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Voting 2007

Well, I voted.

I have to say it was a different experience this year, giving me some pause for thought.

First I had to make my way past the candidates at the front door. What's with that? In previous years I don't remember that last minute pressure...Are they staring me down, willing me to vote for them? Do they know who I am? Do they dislike my party affiliation? On the way out... will they know I didn't vote for them? Do I make eye contact, smile, dash for my car in the rain? Too much pressure (and prehaps a little too much paranoia).

After passing the dvd player in the hall informing voters how to use the new machines (new machines? Is Killingworth going the way of Florida?), I made my way inside the school cafeteria, only to notice my usual routine for check in was not to be. The check in tables were all switched around. (I thought this was way too much change, requiring too much thinking for 6:30 in the morning.) Scanning the tables, I found O-Z (for my road) and the familiar face of Florence Broach smiling and saying good morning. In spite of knowing who I am, out came the license and and I stated my "full" name when she asked for it. Hmmmmm...would that be my name with my real middle name or my name with my maiden name (and by the way, where does that mean my middle name went?) or maybe even my name with my middle and maiden name? I got through that with going with the maiden name as the "new" middle name. I was then handed the red folder with the ballot....what? a paper ballot? I have to write? Where are the familiar, ancient grey machines? "Gone!" was the answer.

I took my ballot to the four-person station with the partions to keep my neighbor from smirking at my choices and began to fill in the bubbles. Oh, God.....the dreaded bubbles. Now I know how my kids feel with their standardidized tests. More paranoia ensues..."What if I go over the lines or don't completely fill in the bubble? Can I use an X?" Well, at least I didn't have to go through the second-guessing procedure that plagued me on every multiple choice test I ever took in school..."Should the answer be C? The last two answers were C, so there can't be three Cs in a row...but maybe there is another C.... just to fool me." (You can imagine how I did on my SATs and, no, don't ask.)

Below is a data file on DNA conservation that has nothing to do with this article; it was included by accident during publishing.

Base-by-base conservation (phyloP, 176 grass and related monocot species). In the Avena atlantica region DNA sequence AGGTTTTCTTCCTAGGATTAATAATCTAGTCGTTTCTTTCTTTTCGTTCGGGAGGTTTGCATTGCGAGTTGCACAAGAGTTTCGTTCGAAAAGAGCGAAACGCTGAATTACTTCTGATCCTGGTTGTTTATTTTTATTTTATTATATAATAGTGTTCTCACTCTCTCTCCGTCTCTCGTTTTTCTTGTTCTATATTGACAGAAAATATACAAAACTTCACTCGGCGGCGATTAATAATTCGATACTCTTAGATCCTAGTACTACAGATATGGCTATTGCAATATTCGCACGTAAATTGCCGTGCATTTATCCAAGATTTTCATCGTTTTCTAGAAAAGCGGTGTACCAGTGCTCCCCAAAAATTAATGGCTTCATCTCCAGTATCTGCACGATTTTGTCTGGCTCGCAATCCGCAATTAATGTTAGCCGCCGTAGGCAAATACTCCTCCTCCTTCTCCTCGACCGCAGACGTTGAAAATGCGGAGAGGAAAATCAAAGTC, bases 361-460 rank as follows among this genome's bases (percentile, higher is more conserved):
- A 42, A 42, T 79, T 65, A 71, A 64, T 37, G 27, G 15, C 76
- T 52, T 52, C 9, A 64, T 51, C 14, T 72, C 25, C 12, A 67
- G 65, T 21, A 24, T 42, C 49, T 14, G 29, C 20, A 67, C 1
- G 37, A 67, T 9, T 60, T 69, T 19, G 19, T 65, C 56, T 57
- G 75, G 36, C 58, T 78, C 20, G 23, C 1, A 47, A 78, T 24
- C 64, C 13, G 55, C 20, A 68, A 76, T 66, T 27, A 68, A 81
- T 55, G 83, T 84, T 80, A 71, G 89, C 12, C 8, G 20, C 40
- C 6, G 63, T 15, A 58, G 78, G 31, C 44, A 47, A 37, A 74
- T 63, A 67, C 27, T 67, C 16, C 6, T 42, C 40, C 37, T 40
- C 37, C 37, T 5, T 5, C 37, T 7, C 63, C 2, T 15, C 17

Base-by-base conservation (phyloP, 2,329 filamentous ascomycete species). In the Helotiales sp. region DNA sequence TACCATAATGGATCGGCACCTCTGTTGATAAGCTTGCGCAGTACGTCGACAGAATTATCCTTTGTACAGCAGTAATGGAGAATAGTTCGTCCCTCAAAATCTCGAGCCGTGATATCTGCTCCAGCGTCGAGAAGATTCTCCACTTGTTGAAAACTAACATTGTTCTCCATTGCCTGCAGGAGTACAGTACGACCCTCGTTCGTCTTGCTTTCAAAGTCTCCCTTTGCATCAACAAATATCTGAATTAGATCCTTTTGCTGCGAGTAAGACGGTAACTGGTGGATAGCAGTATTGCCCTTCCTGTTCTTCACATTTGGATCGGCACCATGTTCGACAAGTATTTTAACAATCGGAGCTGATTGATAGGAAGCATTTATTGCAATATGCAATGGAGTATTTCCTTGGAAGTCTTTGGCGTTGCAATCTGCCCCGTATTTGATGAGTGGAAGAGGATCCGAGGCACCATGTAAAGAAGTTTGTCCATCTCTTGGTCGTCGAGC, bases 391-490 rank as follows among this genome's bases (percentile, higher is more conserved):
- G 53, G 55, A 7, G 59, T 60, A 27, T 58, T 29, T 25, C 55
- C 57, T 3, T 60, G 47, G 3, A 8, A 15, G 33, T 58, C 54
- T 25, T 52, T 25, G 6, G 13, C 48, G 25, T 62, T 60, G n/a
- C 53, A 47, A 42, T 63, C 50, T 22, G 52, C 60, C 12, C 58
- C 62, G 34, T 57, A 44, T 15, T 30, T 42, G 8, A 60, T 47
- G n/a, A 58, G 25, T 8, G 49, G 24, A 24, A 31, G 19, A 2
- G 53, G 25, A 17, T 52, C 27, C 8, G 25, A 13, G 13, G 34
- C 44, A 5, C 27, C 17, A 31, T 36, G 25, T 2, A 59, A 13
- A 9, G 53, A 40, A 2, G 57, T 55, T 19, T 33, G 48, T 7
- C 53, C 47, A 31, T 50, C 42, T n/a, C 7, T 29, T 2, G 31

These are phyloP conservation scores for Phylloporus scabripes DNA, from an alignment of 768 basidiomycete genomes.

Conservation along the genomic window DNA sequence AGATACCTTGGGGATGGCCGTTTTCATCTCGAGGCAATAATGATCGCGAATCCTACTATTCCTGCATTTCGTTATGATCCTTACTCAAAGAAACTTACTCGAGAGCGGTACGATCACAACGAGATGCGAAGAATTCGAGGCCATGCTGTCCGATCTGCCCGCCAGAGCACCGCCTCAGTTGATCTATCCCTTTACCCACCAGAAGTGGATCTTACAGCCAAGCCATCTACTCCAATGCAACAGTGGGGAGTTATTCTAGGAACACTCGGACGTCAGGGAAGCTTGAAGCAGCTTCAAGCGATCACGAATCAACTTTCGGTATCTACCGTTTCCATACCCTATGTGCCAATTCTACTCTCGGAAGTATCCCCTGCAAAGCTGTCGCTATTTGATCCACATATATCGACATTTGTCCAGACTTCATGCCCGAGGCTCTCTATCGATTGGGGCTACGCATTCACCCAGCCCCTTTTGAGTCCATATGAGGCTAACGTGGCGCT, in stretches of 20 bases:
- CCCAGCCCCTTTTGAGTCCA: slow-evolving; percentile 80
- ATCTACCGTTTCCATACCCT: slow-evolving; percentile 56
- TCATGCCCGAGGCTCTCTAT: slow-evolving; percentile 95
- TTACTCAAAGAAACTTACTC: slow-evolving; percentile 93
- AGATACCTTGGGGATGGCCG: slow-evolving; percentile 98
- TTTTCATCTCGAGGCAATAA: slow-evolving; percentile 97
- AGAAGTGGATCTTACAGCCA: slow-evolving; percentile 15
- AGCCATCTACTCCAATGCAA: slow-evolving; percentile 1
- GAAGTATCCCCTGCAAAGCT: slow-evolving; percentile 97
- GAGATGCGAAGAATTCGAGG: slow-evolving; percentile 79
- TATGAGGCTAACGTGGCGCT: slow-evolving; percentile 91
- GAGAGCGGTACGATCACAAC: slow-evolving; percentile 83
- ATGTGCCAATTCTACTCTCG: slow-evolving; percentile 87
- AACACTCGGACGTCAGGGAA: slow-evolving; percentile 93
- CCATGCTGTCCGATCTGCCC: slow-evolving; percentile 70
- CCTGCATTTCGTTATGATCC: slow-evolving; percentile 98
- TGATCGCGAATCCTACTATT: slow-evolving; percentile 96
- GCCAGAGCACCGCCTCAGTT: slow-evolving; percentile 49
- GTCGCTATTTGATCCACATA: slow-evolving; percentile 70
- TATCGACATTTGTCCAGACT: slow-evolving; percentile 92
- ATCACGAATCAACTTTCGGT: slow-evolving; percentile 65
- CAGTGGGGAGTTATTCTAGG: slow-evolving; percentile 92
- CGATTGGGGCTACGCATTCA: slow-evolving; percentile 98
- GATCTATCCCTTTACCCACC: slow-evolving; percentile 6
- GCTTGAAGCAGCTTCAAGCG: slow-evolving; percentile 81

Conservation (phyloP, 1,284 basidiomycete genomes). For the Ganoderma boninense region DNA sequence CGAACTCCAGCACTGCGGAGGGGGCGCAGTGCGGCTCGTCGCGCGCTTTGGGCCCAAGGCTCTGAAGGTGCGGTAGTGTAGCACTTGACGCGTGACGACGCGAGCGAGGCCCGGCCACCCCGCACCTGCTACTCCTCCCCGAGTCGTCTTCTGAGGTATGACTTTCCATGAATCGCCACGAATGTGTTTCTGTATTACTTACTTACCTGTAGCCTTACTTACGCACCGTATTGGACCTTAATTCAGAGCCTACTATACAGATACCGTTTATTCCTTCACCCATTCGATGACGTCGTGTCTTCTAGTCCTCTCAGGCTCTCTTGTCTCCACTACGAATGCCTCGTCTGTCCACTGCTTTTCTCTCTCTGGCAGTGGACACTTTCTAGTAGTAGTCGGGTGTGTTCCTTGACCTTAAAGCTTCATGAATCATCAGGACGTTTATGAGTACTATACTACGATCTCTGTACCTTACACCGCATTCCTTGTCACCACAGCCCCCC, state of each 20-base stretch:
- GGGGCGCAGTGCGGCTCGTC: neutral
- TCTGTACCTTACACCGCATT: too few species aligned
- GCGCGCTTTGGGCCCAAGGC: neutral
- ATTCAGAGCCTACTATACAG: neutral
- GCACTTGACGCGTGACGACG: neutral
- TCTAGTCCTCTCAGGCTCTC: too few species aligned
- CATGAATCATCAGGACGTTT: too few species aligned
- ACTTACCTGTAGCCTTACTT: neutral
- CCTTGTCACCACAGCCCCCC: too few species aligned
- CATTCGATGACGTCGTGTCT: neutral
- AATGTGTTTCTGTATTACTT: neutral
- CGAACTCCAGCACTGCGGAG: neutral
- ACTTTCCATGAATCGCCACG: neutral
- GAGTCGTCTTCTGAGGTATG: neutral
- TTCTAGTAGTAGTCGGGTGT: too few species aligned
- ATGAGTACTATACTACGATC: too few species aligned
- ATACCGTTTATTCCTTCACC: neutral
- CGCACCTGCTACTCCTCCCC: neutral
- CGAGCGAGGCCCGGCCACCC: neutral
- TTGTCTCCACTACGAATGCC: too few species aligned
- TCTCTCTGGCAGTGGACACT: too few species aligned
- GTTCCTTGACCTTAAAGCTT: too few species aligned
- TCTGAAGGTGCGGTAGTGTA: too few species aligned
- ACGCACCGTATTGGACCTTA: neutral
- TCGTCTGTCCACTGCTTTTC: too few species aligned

What did cross my mind as I made my decisions was, "What if I wanted to change my vote?" I certainly couldn't do that with the special, black, felt-tip marker that was provided to fill in those bubbles. And, as I glanced at the ballot, I wonder why there was so much white space. Where were the names? Usually there were many more people involved. What had happened to the desire to serve in this community? There were far too many categories where I was required to "choose any two" (or three) and where only two (or three) people were running. Well, that's sort of a done deal, isn't it? Granted...many of the names on the ballot have been there for years, and I mean years. Don't take that the wrong way....these are wonderful people who have served this town long and well. I voted for them again but still wondered where were the others who had moved here and loved this town? Is the feeling of volunteerism and giving back diminishing?

I walked over to our new, 21st century optical scan machine, inserted my ballot and it was immediately spat out. Oh, God....more pressure- "Were my hands were too wet as I voted?"; "Perhaps the machine doesn't like my answers"; or "I must have done something wrong." As I tried again (and was successful in getting the machine to swallow my results), I realized I missed the old, familiar click of the metal levers as I chose my candidates; I missed "unclicking" my vote if I decided to give someone else an opportunity; I missed the clash of the main lever as I hauled it over to one side to cement my decisions. You really had to put some effort into getting that lever over and that effort always made me feel as though my vote stood for something, was important, and made a difference.

As it turned out, my vote did stand for something (even though it was not cast with my usual clanging determination.)

In this small community, on November 6, 2007, the Selectman's office was determined by only 27 votes. More important, the incumbent received only 18% of the vote - a result of the town's overwhelming message that it wanted a non-arrogant individual who could be respectful of other town officers (in spite of their party affiliation), and who would work with others as a member of a cohesive group to support the best wishes of the majority and the town.

Yes, a lot of pause for thought. And perhaps the most powerful?.....thinking about and giving thanks to that small group of Pilgrims and their Mayflower Compact (the basis for our "majority rules" system and the foundation of our Constitution) which allows us to participate in this thoughtful process every few years. It's a great system.


This page contains a single entry from the blog posted on November 7, 2007 6:30 AM.

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